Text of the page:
[bunny-fur](bunny-fur): Stanford Bunny with fur growing out of it, modeled using the
new curve shape added to `pbrt` in the third edition of the book. Over
1.5 million curves are used.

![](images/caustic-glass/f16-9c.png height="200px")

[caustic-glass](caustic-glass): Caustic pattern projected through a realistic model of a
glass.

![](images/cloud/f15-4c.png height="200px")

[cloud](cloud): One scene with a bright white cloud, showing the effect of
multiple scattering in participating media, and another, with the same
volume density but with much more absorption, showing the difference
between highly-scattering and highly-absorptive media.

![](images/coffee-splash/splash.png height="200px")

[coffee-splash](coffee-splash): A splash of coffee in a cup with a spoon, showing a
complex simulated BRDF for the cup and saucer, and scattering in
participating media inside the splash.

![](images/crown/crown.png height="200px")

[crown](crown): Detailed model of the Austrian Imperial Crown.

![](images/dragon/f9-3.png height="200px")

[dragon](dragon): A scanned dragon model rendered with many different materials,
showing off the visual differences between them.

![](images/ecosys/ecosys.png height="200px")

[ecosys](ecosys): Complex outdoor scene with many plants and trees.

[figures](figures): A variety of fairly simple scenes used for figures in the book.

![](images/ganesha/ganesha.png height="200px")

[ganesha](ganesha): Very detailed scan of a small statue, illuminated by area
light sources.

![](images/head/head.png height="200px")

[head](head): Human head model with a realistic BSSRDF, showing the effect of
subsurface scattering.

![](images/killeroos/killeroo-gold.png height="200px")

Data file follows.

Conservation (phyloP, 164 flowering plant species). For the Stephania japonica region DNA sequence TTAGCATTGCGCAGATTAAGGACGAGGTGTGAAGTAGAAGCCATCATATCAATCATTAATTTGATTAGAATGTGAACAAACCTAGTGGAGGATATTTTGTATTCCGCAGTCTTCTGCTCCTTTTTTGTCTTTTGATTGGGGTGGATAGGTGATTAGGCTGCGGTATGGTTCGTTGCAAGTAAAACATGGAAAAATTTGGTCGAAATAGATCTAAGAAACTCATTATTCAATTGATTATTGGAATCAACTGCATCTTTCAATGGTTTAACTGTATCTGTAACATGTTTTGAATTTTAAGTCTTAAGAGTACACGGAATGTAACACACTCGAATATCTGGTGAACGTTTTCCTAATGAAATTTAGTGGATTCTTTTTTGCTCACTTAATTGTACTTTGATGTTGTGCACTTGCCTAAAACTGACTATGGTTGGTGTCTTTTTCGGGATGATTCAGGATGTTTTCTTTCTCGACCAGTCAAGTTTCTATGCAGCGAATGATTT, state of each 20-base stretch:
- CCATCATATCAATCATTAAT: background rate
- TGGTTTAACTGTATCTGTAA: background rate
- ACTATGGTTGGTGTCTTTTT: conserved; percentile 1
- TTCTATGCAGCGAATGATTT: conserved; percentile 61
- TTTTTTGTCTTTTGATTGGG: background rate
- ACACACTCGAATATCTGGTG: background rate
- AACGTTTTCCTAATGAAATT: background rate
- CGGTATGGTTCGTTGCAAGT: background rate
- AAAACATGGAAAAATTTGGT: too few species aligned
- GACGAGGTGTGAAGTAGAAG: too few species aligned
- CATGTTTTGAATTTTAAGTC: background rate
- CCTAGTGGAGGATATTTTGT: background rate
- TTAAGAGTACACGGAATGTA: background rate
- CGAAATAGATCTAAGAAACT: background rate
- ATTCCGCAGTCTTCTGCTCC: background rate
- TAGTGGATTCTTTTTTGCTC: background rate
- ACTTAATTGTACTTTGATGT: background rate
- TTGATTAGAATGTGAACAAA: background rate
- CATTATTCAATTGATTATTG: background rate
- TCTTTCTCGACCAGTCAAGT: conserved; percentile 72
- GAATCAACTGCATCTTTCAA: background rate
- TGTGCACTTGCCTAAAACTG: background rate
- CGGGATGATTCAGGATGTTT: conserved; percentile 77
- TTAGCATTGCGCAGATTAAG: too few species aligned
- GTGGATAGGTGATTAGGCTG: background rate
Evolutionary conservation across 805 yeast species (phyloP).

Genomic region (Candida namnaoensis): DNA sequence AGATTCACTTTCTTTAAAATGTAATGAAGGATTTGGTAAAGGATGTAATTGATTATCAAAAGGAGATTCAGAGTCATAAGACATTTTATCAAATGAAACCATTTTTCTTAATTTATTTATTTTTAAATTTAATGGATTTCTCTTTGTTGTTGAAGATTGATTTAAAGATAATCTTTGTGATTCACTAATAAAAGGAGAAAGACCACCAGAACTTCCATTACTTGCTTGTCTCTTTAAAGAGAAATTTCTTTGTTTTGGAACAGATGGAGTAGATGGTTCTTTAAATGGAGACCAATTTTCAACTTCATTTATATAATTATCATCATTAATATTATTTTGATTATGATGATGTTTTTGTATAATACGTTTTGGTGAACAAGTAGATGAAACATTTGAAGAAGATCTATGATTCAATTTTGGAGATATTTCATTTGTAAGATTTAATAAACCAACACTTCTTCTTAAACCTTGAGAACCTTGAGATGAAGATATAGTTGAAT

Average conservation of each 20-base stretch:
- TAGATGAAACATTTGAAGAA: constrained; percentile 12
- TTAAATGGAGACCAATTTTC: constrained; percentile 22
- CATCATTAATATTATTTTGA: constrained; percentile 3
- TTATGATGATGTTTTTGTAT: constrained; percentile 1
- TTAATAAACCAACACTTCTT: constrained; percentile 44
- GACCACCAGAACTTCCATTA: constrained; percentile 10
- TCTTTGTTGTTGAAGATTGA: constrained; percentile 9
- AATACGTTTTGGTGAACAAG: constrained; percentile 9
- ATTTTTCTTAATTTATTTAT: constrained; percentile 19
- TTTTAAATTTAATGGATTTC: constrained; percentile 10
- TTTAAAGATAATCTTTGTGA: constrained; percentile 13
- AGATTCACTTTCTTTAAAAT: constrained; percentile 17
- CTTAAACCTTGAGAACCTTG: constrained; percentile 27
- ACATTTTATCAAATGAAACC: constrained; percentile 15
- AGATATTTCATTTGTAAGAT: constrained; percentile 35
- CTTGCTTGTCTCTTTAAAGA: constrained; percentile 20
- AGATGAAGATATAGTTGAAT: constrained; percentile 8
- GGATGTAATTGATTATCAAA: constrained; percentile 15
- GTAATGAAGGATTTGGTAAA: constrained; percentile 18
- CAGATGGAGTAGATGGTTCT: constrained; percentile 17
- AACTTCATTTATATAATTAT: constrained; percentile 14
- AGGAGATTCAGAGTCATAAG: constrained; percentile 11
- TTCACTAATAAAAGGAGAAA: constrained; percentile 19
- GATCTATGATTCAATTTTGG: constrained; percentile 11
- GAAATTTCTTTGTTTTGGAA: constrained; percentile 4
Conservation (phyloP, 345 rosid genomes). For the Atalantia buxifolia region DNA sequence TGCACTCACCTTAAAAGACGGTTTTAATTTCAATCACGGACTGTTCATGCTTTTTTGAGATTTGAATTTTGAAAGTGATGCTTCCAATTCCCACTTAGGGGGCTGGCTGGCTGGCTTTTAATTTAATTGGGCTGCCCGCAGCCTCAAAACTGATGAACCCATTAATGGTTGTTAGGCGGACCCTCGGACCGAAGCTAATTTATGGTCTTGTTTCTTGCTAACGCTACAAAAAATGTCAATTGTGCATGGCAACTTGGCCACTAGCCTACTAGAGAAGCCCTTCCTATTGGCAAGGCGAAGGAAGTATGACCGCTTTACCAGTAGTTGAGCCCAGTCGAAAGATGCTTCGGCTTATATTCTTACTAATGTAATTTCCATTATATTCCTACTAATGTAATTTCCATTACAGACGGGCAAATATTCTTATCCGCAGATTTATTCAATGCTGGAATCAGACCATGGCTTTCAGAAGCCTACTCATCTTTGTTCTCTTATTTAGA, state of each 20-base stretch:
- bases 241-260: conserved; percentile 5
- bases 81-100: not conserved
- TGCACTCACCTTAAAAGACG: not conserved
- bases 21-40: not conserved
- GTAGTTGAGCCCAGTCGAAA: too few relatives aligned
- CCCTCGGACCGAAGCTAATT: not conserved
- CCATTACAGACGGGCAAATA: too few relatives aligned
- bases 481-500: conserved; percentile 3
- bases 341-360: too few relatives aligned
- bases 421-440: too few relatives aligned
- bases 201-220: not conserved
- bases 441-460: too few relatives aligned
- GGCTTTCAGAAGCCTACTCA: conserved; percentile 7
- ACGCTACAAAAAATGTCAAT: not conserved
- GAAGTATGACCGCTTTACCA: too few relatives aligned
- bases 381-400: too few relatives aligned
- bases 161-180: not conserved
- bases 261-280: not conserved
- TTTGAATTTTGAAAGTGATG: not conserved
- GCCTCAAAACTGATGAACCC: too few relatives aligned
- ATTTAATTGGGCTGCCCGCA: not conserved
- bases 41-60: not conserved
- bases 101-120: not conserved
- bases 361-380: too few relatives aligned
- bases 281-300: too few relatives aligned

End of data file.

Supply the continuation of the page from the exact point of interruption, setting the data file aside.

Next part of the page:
[killeroos](killeroos): The classic "killeroo" model, in a variety of settings.

![view-0](images/landscape/view-0.png height="200px")

![view-1](images/landscape/view-1.png height="200px")

![view-2](images/landscape/view-2.png height="200px")

![view-3](images/landscape/view-3.png height="200px")

[landscape](landscape): Very complex realistic outdoor landscape scene, featuring
23,241 unique plant models. Thanks to object instancing, the scene has a
total geometric complexity of 3.1 billion triangles, even though only 24
million triangles need to be stored in memory.

![](images/pbrt-book/book.png height="200px")

[pbrt-book](pbrt-book): A realistic model of the second edition of the _Physically
Based Rendering_ book.

![](images/sanmiguel/sanmiguel.png height="200px")

[sanmiguel](sanmiguel): A complex model inspired by a hotel in San Miguel de
Allende, Mexico.

[simple](simple): A variety of relatively simple scenes.

![](images/sportscar/sportscar.png height="200px")

[sportscar](sportscar): Sportscar model, in a variety of illumination settings,
showing off the substantial differences in overall visual appearance that
result.

![](images/sssdragon/dragon_10.png height="200px")

[sssdragon](sssdragon): Dragon model rendered with subsurface scattering, showing
the effect of changing the density of the scattering medium in the
various scene description files.

![](images/structuresynth/arcsphere.png height="200px")